The price of oil rose above US$99 a barrel Friday as the United States and the European Union expanded sanctions against Russia and warned of possible penalties against its energy industry.
Benchmark West Texas Intermediate crude for May delivery rose 56 cents at settle at US$99.46 a barrel on the New York Mercantile Exchange. The day before, it had dropped 27 cents.
Sanctions in response to Russia's annexation of the Crimean peninsula from Ukraine grew to include a bank and 20 individuals considered close to Russian President Vladimir Putin. Individuals included his chief of staff, Sergei Ivanov, and Gennady Timchenko, a businessman with interests in the energy sector.
"We need to add a risk premium to oil prices as U.S. sanctions start to get closer to Russian oil and gas," said Olivier Jakob of Petromatrix in Switzerland.
Oil prices were held in check by data showing U.S. crude supplies rose by nearly six million barrels for the week ended March 14. Oil production continues to rise, but refineries are converting less of it to gasoline and diesel fuel because they're undergoing seasonal maintenance work.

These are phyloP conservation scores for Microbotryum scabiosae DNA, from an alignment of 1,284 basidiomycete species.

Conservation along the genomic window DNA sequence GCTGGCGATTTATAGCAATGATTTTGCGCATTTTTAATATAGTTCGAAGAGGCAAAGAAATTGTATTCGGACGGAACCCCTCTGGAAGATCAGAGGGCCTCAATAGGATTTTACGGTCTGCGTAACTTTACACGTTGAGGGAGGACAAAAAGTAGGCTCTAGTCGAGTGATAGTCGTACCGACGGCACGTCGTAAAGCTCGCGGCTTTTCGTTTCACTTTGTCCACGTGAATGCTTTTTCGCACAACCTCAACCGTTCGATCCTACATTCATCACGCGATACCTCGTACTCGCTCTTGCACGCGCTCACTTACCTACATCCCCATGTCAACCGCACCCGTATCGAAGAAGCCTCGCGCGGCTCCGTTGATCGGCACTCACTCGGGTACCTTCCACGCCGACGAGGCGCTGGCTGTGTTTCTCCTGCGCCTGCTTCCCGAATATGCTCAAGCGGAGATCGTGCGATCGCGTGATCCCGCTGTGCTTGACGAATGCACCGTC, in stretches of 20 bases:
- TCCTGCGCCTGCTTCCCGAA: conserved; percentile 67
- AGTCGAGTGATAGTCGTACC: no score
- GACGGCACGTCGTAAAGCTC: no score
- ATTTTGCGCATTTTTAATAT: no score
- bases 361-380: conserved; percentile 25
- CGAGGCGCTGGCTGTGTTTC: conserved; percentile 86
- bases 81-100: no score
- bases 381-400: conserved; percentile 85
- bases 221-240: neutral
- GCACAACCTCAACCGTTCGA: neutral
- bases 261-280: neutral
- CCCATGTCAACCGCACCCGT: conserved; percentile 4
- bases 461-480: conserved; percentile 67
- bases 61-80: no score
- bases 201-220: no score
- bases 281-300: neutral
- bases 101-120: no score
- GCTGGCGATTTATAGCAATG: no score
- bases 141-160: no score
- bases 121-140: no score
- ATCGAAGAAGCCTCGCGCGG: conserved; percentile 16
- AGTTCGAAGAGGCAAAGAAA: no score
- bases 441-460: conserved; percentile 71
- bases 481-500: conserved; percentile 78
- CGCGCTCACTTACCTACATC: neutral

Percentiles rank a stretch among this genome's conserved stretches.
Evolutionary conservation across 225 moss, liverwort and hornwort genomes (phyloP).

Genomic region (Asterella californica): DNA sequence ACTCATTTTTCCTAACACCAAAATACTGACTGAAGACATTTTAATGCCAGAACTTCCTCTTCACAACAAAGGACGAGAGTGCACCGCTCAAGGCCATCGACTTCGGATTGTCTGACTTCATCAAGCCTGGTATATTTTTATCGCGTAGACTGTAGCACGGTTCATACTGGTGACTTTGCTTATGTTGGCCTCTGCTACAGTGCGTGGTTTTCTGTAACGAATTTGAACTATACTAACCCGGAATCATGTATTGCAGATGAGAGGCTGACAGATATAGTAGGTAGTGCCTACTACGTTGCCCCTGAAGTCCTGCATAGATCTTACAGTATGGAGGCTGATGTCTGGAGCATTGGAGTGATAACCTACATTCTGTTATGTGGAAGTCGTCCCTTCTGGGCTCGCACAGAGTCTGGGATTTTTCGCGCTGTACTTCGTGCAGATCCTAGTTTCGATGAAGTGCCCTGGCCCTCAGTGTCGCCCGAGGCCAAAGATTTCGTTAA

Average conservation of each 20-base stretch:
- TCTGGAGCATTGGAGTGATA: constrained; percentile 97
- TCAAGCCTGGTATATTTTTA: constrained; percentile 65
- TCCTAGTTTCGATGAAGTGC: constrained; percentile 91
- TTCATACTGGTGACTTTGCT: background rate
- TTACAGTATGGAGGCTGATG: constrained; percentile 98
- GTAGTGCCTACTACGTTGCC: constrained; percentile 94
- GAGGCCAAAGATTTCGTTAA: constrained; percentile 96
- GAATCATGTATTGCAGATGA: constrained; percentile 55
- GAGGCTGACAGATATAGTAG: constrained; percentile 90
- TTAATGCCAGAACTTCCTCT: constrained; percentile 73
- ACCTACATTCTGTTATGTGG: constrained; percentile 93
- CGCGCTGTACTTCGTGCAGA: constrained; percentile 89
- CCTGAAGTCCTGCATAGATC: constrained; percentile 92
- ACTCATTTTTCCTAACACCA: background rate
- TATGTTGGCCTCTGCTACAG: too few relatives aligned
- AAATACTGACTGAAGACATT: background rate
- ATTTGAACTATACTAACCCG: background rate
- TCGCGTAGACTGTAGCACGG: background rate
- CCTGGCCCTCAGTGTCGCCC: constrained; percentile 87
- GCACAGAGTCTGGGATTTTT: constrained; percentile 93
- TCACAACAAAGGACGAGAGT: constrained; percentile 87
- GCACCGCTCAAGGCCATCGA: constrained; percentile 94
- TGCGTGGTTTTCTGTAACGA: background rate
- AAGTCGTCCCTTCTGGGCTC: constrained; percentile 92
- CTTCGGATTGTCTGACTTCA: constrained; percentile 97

Brent crude, used to set prices for international varieties of crude, rose 47 cents to settle at US$106.92 a barrel in London.
In other energy futures trading in New York, wholesale gasoline added 1.2 cents to US$2.91 a U.S. gallon (3.79 litres), heating oil edged up 0.1 of a cent to US$2.92 a gallon and natural gas fell 5.6 cents to US$4.31 per 1,000 cubic feet.
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